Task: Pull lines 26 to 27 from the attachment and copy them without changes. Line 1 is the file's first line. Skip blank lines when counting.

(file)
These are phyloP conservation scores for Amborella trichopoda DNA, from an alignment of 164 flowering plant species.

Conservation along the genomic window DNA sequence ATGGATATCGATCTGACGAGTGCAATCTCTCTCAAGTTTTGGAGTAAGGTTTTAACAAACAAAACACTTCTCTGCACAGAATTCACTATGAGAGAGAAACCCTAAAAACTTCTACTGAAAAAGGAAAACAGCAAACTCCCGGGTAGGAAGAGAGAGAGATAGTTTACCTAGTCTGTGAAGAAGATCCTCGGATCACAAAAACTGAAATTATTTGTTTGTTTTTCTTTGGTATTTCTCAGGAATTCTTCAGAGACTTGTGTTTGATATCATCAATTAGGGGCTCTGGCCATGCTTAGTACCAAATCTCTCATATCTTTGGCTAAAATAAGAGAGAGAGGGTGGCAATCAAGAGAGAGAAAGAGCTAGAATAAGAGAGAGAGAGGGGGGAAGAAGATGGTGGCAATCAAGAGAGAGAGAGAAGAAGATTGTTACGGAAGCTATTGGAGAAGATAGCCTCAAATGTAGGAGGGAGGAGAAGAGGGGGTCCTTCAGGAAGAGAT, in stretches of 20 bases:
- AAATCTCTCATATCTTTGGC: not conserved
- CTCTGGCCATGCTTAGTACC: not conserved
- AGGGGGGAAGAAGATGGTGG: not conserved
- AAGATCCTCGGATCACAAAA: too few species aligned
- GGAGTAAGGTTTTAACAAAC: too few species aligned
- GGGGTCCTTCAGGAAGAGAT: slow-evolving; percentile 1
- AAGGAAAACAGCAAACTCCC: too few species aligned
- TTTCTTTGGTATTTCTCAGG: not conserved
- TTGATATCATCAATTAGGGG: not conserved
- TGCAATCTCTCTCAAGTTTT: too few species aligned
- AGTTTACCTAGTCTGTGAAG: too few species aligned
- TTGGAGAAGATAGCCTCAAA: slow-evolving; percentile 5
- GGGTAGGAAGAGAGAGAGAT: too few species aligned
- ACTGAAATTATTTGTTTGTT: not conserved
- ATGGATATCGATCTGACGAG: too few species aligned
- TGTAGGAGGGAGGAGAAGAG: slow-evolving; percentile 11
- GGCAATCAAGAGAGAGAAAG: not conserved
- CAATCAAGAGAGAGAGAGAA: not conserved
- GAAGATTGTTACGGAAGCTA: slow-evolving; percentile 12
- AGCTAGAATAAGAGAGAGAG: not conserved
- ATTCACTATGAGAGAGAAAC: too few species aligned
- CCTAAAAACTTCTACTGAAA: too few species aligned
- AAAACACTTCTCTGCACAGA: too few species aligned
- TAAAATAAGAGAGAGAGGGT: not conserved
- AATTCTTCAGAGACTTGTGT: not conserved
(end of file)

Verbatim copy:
- TAAAATAAGAGAGAGAGGGT: not conserved
- AATTCTTCAGAGACTTGTGT: not conserved